In illustrating and motivating the selection for Venice 73, the director of the International Film Festival, Alberto Barbera, has confirmed the negative assessment of the Italian movie industry already expressed last year: the rising number of movies produced, he basically repeated, is inversely proportional to their qualitative level.
What’s new is that this year Barbera has tightened his belt: no longer four movies in Competition, like last year, but three, with a wise differentiation between the various genres: one film by an “intimist” filmmaker such as Giuseppe Piccioni, who returns to direct Margherita Buy in ‘Questi giorni’ in which four girls go on a journey to Eastern Europe; an experimental film (“a creation documentary” Barbera has defined it, “on the meaning of life”): ‘Spira Mirabilis’ by Massimo D’Adinolfi and Martina Parenti, filmed all around the world on a budget of barely € 120,000; and a comedy, ‘Piuma’, a coming of age film (an unexpected pregnancy: two teenagers who do not feel ready to become parents) by the well-established albeit “young” forty-year old, Roan Johnson, born in London but Pisan by adoption.
We can find some traces of Italy in Orizzonti with ‘Il più grande sogno’, a story from the suburbs of Rome by Michele Vannucci, or the documentary ‘Liberami’ by Federica Di Giacomo about exorcists in Sicily (Ronny Trocker, the director of ‘Die Einsiedler’ is Italian, from the Alto Adige region), and out of competition with ‘Tommaso’, the second work directed by Kim Rossi Stuart, ‘Assalto al cielo’, the Italian 1968 reinterpreted by Francesco Munzi and the preview-event of the first two episodes (to be broadcast on Sky next October, in 10 parts) of the TV series ‘The Young Pope’ by Paolo Sorrentino (we could also con- sider ‘Monte-Mountain’ by the Iranian Amir Naderi – a majority Italian production filmed in Alto Adige – to be Italian). But Italian cinema does not appear to be at the heart of the most important national festival.
Probably encouraged by the excellent performances at the Oscars of movies that have passed through recent editions of the Festival (‘Gravity’, ‘Birdman’, ‘Spotlight’), Barbera is looking more towards US cinema, giving the impression that he wants to appoint the Lido as the “antechamber” to the Academy Awards.
This sentiment, which is shared by Hollywood, can be perceived in the bumper crop of US mov- ies, complete with stars in tow, that make up over a third of the 19 works in competition in the main section.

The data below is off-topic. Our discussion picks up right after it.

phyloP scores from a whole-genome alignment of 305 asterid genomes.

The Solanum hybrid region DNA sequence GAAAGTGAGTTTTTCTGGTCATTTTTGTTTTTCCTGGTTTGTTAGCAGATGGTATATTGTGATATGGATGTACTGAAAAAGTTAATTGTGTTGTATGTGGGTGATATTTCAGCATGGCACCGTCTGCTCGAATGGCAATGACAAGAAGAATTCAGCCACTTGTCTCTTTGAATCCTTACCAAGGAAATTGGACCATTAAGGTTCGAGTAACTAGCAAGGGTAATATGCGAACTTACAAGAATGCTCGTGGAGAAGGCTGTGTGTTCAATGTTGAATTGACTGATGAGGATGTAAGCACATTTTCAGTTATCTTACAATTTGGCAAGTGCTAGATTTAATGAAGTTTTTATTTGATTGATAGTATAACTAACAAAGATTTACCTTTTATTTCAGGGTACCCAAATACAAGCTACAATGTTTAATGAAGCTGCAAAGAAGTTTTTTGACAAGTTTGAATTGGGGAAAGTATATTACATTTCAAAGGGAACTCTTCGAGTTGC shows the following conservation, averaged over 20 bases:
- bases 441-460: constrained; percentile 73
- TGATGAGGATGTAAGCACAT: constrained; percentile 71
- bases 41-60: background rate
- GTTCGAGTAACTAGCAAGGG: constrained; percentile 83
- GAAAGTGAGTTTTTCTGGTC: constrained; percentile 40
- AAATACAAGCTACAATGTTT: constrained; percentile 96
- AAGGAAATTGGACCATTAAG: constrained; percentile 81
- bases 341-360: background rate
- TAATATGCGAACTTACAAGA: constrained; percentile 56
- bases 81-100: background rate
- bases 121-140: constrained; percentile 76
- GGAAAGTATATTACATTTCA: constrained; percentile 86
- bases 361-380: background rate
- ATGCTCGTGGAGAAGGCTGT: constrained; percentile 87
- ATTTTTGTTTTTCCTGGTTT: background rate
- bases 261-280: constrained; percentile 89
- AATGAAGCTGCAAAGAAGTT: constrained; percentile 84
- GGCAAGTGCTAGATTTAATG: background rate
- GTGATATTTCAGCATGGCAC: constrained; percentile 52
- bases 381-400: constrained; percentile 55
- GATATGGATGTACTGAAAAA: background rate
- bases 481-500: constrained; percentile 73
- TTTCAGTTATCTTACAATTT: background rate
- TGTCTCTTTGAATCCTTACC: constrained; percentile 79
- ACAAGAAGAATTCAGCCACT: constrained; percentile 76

The Competition (the jury is chaired by director Sam Mendes) opens with ‘La La Land’, the musical from Damien Chazelle (the director of ‘Whiplash’ which won 3 Oscars) starring Ryan Gosling and Emma Stone. (Note: it is interesting and unusual that Rai Cinema which, at this edition confirms itself to be the main supporter of Italian cinema, participating with 15 films in the various sections, has linked its greater visibility to this film which it is distributing through 01). The US brand is also present in the long-awaited ‘Jackie’, in which the brilliant Chilean director Pablo Larrain tells a very American story, reconstructing the days after the assassination of President Kennedy by following his wife Jacqueline, played by Oscar winner Natalie Portman; and ‘Nocturnal Animals’ which marks the return to the big screen of designer Tom Ford for the adaptation of the cult novel ‘Tony & Susan’ by Austin Wright; ‘The Bad Batch’ by Ana Lily Amirpour with Keanu Reeves and Jim Carrey; the science fiction ‘Arrival’ by Denis Villeneuve with Amy Adams and Jeremy Renner. Also American, with the participation of Australia and New Zealand, is ‘The Light Between Oceans’ by Derek Cianfrance with Michael Fassbender and Rachel Weisz, whilst there is a German participation in the production of the new work by the director- philosopher Terence Malik, ‘Voyage of Time’, a documentary narrated by actress Cate Blanchett.
The closing movie, out of competition, is American as well: ‘The Magnificent Seven’ directed by Antoine Fucqua, starring Denzel Washington in the place of Yul Brynner in the remake of the famous western. Also out of competition is another giant, Oscar winner Mel Gibson who is bringing ‘Haksaw Ridge’ to the Lido, and Naomi Watts is playing alongside her real life companion, Liev Schreiber, in ‘The Bleeder’ by Philippe Falardeau.
If it appears that there is no match between the USA and Italy, European talent returns with some filmmakers who are dear to Venice like Wim Wenders with the 3D movie ‘Les beaux jours d’Aranjuez’, François Ozon with ‘Frantz’, Andrei Konchalovsky with ‘Paradise’ and Emir Kusturica with ‘On the milky road’ (starring our own Monica Bellucci).
New for the 73rd edition is the Cinema in the Garden section in the new theater that now fills the famous “hole” in front of the Casino and features free screenings of a selection of movies that (also) intend to fill, according to the intentions of the director Barbera, “the trench that had been progressively burrowed between arthouse cinema and popular cinema”.
There will be very diverse movies, from ‘Robinù’ a documentary about Scampia by Michele Santoro, to ‘The Secret Life of Pets’, the Italian premiere of the new animated film produced by Chris Meledandri; from ‘Summertime’ by Gabriele Muccino to ‘Gemul’ by Kim Ki –duc, to ‘In the Dubious Battle’ by James Franco.
Finally, we should mention the Golden Lions for Career Achievement assigned this year to actor Jean-Paul Belmondo and director Jerzy Skolimowski.